Whether you’re a gamer or not, the idea of virtual currencies is incredibly commonplace. Gaining gold from doing deeds and trading it in for upgraded gear, items and more seem, more or less, reflective of real-world economies. However, when the economic buzzword of the last decade gets thrown into the mix the majority of us start scratching our heads as cryptocurrency is still one of those concepts that evades global understanding.
But in a world rife with virtual currencies and a gaming leaning more and more into free-to-play models, perhaps integrating pre-existing or specifically crafted cryptocurrencies into the gaming industry makes sense. Let’s dive into why.
What is a Crypto Currency?
To get us all on the same page, a cryptocurrency can be defined as a digital currency within which transactions are verified by a decentralized system which utilises cryptography. While this jargon may be hard to penetrate, it manifests as a form of currency where all transactional records are made freely available—meaning that it is nearly impossible to counterfeit or double-spend with the currency.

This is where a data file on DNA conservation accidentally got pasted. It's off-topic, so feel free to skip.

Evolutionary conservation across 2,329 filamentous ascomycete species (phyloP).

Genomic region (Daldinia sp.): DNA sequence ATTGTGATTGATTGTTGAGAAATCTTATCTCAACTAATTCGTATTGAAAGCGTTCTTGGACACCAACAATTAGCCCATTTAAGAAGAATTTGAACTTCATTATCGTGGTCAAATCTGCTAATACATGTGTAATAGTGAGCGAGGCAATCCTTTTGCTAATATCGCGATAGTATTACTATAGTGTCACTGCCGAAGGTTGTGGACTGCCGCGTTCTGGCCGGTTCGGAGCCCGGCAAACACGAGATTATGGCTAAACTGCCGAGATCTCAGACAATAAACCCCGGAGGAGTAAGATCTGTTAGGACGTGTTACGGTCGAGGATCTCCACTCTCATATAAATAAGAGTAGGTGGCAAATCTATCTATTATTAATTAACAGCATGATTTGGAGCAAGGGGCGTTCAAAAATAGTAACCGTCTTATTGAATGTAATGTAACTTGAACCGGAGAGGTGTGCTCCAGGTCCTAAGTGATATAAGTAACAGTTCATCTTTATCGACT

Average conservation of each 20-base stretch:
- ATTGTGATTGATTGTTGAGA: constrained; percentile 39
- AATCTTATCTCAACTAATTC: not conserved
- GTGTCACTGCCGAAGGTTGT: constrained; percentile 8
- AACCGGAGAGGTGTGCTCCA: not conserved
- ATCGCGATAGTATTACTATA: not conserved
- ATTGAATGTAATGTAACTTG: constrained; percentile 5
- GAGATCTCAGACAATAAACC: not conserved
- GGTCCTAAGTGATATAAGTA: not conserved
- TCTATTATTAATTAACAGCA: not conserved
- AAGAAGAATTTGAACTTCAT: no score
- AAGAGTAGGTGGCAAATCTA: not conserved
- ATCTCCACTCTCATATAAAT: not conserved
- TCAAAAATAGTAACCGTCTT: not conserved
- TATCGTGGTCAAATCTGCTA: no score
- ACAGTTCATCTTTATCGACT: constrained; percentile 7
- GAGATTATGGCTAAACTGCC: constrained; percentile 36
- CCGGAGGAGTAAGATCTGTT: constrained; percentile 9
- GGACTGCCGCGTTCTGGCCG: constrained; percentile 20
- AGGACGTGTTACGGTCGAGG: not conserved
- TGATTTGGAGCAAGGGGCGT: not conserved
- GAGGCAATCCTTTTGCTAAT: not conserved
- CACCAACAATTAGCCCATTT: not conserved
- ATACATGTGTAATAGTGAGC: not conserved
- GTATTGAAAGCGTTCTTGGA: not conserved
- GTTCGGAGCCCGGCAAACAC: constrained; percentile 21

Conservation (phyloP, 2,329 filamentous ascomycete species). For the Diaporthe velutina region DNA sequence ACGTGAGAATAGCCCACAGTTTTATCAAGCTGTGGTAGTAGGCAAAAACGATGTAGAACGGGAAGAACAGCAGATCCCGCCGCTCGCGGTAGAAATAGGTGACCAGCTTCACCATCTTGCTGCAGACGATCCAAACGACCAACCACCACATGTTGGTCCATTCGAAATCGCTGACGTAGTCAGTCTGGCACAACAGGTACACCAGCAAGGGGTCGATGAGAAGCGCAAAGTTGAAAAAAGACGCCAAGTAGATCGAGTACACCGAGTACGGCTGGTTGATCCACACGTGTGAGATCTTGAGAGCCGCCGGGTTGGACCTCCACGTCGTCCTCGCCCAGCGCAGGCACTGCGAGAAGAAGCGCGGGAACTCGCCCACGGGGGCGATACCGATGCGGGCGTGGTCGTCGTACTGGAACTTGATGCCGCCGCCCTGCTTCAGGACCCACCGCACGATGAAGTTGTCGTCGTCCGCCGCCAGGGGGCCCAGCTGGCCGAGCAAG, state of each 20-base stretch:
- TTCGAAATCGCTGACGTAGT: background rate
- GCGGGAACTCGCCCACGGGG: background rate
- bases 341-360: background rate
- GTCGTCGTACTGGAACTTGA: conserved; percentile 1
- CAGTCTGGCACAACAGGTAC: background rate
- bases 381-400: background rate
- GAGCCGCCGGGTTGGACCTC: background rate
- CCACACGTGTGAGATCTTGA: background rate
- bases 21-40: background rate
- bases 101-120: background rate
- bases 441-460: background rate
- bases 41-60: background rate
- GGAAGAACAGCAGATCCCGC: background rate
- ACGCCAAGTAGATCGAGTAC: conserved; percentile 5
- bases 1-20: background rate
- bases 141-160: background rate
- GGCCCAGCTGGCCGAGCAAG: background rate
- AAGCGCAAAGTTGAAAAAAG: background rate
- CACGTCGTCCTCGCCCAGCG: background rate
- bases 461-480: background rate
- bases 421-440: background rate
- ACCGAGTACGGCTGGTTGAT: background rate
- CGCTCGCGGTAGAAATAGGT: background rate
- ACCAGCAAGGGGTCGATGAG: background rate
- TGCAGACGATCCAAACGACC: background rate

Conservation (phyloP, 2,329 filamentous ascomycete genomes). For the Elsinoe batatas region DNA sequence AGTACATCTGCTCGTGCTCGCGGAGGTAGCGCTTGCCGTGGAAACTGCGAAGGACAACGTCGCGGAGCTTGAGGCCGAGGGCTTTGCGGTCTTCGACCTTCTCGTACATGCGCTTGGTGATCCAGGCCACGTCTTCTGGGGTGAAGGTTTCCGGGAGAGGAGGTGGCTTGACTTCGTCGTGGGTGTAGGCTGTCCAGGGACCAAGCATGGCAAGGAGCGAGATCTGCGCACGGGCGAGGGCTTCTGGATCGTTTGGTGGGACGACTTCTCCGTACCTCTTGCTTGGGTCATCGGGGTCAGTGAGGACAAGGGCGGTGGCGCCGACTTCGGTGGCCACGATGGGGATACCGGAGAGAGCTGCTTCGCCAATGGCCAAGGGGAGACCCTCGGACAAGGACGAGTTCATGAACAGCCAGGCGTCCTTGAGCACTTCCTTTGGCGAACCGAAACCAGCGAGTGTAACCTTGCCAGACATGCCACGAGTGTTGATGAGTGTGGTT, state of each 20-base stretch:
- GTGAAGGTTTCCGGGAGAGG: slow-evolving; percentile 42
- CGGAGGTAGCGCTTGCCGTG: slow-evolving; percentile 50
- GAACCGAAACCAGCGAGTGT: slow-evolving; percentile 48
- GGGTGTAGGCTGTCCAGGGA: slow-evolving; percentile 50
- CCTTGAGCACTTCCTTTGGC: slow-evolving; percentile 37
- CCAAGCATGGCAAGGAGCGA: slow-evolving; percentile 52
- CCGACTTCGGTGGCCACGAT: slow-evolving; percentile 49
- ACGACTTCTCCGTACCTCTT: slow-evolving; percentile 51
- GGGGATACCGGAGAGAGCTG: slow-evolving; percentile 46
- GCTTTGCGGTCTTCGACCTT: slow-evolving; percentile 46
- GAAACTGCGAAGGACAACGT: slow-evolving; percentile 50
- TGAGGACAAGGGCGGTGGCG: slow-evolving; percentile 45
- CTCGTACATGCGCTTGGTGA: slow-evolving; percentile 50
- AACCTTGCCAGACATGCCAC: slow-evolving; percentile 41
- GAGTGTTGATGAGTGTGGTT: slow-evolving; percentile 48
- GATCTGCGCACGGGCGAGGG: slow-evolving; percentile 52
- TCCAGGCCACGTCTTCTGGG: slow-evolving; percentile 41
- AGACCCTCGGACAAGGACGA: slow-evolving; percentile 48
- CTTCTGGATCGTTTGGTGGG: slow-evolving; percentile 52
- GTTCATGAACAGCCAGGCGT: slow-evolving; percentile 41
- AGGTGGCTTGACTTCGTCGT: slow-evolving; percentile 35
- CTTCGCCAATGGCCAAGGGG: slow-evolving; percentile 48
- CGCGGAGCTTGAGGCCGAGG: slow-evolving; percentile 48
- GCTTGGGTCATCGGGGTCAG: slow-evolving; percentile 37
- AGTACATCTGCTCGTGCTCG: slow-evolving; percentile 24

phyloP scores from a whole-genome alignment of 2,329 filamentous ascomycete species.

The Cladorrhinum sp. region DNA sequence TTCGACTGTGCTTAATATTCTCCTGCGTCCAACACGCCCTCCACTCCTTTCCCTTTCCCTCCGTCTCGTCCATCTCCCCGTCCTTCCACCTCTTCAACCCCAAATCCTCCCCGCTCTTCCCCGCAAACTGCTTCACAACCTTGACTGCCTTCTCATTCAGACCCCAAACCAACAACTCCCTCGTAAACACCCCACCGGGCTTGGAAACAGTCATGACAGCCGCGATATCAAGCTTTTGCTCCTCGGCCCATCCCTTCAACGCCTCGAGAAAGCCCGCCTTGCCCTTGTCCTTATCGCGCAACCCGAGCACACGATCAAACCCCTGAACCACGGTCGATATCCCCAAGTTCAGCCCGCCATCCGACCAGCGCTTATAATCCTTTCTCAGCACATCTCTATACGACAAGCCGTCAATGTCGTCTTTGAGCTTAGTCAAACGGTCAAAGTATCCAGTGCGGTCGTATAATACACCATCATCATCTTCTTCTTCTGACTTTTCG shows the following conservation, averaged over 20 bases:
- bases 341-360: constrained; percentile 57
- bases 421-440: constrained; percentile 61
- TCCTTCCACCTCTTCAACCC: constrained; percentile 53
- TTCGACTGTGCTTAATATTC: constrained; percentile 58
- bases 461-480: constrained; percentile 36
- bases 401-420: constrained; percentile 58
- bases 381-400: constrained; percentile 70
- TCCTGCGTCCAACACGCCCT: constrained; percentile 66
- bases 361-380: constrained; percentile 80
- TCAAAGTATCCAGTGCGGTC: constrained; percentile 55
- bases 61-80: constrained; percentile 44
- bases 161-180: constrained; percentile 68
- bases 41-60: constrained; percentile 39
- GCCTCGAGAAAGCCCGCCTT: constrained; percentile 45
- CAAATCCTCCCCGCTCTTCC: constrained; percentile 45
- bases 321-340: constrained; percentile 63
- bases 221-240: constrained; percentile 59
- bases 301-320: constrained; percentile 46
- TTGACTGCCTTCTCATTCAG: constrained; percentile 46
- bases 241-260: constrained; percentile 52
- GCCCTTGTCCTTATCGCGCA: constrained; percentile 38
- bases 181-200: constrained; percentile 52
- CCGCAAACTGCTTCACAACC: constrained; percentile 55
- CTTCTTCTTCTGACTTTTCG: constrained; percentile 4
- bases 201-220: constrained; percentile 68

Beyond that, a defining feature of cryptocurrencies is that they are (currently) not issued by any central authority, bolstering their immunity to government interference or manipulation.
The first, and most ubiquitous, cryptocurrency is Bitcoin, and still holds its place as the most popular and valuable. However since its inception in 2009, a whole host of other cryptocurrencies have been launched creating an aggregate value of almost $1.5 trillion across the range of cryptocurrencies (as of February 2021).
While the value of cryptocurrencies is incredibly complex, with some observers arguing that value can fluctuate wildly, it has been suggested that certain cryptocurrencies like Bitcoin can be valued in direct relation to the amount of energy required to source and facilitate transactions and the infamous “mining”.
Emergence in Video Gaming
The birth of the modern microtransaction is intrinsically linked to why cryptocurrencies may soon find a secure place within video gaming. And the inception of microtransaction takes us back to South Korea in the early 2000s.
Unlike Western gaming markets which have histories of buying boxed goods from high street retailers, South Korea’s early years of gaming were totally different. For historical reasons Japanese goods were not popular, and seeing as Japan was (and remains) one of the largest proponents of console-based gaming culture Korean gamers had to find new ways of playing.
This resulted in the widespread adoption of PCs, spawning the now legendary phenomenon of the PC Bang. Translating quite literally as “PC room”, these rooms housed networked computers allowing individuals to indulge in the emerging medium.